PRIMARY = factors that directly cause inflammation or disease, such as:
- Parasites (ear mites are the most common cause of OE in cats).
- Foreign objects (such as plant or grass seeds; clumps of hair).
- Keratinisation disorders.
- Allergies – in many dogs with allergies (to food or airborne allergens), the ear can show inflammation or discomfort before any other part of the skin.
SECONDARY = the bacteria and yeast that have proliferated due to the inflammation and “incubation” environment created by the primary cause.
PREDISPOSING = factors that increase the risk of developing OE, such as:
- Breed: genetic predisposition to allergy (retrievers, Labradors, spaniels, poodles).
- Breed: anatomical characteristics (long floppy ears, narrow ear canals, excessive hair in ear canals).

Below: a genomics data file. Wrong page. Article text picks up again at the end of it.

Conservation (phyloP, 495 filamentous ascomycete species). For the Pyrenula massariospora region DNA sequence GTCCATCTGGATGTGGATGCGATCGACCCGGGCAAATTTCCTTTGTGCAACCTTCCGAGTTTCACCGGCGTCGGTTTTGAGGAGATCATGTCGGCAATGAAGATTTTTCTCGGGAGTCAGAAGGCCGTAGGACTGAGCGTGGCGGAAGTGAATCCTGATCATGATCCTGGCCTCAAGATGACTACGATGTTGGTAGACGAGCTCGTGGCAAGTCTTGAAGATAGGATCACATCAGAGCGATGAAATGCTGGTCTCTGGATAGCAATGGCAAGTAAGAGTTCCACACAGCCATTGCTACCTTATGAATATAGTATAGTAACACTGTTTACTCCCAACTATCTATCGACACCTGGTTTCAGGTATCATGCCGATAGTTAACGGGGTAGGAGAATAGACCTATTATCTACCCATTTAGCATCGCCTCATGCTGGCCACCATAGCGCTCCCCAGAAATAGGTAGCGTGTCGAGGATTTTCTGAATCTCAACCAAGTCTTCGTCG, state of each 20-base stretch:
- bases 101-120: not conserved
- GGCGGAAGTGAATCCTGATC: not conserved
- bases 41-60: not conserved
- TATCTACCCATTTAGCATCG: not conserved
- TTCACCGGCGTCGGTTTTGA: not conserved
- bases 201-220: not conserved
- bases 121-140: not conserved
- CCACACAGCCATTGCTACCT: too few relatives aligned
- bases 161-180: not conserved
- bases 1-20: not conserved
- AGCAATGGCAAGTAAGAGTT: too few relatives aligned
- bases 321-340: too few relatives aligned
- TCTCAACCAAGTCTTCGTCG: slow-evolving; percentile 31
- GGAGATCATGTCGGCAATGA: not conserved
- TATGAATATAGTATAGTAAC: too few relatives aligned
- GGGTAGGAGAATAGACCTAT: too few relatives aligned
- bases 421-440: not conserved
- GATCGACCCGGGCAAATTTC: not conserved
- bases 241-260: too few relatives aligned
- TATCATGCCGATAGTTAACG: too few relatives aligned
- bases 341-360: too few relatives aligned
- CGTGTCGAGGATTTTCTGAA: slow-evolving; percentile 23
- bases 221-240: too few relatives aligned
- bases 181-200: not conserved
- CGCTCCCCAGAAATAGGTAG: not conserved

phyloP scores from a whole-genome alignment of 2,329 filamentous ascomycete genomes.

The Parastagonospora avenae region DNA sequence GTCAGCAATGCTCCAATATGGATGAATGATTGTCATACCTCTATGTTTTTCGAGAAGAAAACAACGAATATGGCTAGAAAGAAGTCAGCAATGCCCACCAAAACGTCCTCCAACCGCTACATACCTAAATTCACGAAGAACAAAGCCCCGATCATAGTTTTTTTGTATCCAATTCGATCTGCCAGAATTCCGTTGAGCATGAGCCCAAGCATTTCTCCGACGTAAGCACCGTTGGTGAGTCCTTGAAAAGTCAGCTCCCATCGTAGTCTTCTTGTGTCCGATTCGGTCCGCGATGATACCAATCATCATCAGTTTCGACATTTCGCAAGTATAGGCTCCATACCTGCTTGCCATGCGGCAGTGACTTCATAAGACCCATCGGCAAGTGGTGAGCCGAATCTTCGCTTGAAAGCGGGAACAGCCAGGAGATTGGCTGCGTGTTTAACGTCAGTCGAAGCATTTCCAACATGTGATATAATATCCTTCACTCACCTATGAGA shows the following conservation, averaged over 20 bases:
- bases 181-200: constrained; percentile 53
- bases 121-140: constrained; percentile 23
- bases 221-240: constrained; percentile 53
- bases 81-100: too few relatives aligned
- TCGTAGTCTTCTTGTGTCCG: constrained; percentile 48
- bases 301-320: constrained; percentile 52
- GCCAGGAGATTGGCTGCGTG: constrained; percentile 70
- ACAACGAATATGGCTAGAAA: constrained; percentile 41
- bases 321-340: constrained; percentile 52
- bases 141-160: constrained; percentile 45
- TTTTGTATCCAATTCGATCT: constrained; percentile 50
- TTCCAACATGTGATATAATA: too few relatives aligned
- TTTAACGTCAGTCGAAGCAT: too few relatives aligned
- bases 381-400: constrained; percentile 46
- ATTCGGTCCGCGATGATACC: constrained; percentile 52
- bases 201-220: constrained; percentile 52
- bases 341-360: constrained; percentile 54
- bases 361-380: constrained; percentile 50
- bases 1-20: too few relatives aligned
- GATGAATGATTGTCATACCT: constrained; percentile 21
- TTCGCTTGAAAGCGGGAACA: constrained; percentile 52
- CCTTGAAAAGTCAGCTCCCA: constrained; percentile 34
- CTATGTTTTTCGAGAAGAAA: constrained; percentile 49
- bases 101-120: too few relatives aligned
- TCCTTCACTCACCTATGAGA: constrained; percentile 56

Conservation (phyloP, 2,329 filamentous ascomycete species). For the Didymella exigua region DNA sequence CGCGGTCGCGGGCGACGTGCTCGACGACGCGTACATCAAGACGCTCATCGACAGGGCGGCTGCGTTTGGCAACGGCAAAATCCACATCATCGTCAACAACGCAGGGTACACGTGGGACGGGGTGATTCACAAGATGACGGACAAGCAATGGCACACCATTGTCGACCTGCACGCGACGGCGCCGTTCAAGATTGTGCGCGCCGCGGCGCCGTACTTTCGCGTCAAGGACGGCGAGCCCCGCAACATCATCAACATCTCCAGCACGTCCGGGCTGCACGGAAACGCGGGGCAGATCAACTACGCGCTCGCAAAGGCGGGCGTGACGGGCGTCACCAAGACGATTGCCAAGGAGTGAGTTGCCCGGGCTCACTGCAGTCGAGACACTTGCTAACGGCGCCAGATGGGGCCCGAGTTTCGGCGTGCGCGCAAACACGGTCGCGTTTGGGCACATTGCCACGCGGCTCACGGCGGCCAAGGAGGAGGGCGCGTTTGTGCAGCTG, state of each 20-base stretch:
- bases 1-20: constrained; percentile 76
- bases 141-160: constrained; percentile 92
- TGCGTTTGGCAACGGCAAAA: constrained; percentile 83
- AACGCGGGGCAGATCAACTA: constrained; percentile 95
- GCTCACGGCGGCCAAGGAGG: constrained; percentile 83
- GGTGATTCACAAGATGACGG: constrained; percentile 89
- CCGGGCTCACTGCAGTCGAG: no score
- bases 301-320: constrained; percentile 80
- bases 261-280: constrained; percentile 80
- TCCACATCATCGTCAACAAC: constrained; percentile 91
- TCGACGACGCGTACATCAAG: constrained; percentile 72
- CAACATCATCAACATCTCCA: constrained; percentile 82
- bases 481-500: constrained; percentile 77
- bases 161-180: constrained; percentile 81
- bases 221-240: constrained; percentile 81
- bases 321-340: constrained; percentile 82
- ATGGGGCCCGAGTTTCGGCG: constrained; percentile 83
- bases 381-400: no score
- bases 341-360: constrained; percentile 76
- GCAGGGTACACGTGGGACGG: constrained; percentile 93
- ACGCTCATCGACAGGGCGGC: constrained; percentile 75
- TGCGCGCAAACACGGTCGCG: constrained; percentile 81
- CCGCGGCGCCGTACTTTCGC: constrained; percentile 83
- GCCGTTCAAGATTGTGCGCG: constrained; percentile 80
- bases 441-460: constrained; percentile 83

- Lifestyle: excessive swimming or bathing; humid living environment.
- Obstructive ear disease: growths in the ear canal.
If your pet has ear problems, it is important that you thoroughly discuss your pet’s medical history and daily routine with your vet. Details of swimming, bathing, diet, other skin allergies, seasonal occurrence, home care, the first onset of irritation, etc. will all help to determine the specific cause of OE in your pet. Your vet will perform an otoscopic exam if your pet will allow it (look down the ear canal) and take a sample from the ear to determine if there is an infection and to what severity. This is important for monitoring of response to treatment. In some pets, the condition has produced so much inflammation that this simple examination is unacceptably painful, and they may need to undergo sedation for a thorough examination of the ear canals. Treatment without complete examination of the ear canals may be tried, but an underlying problem may be ongoing. Further testing is always warranted if the condition is not improving with treatment.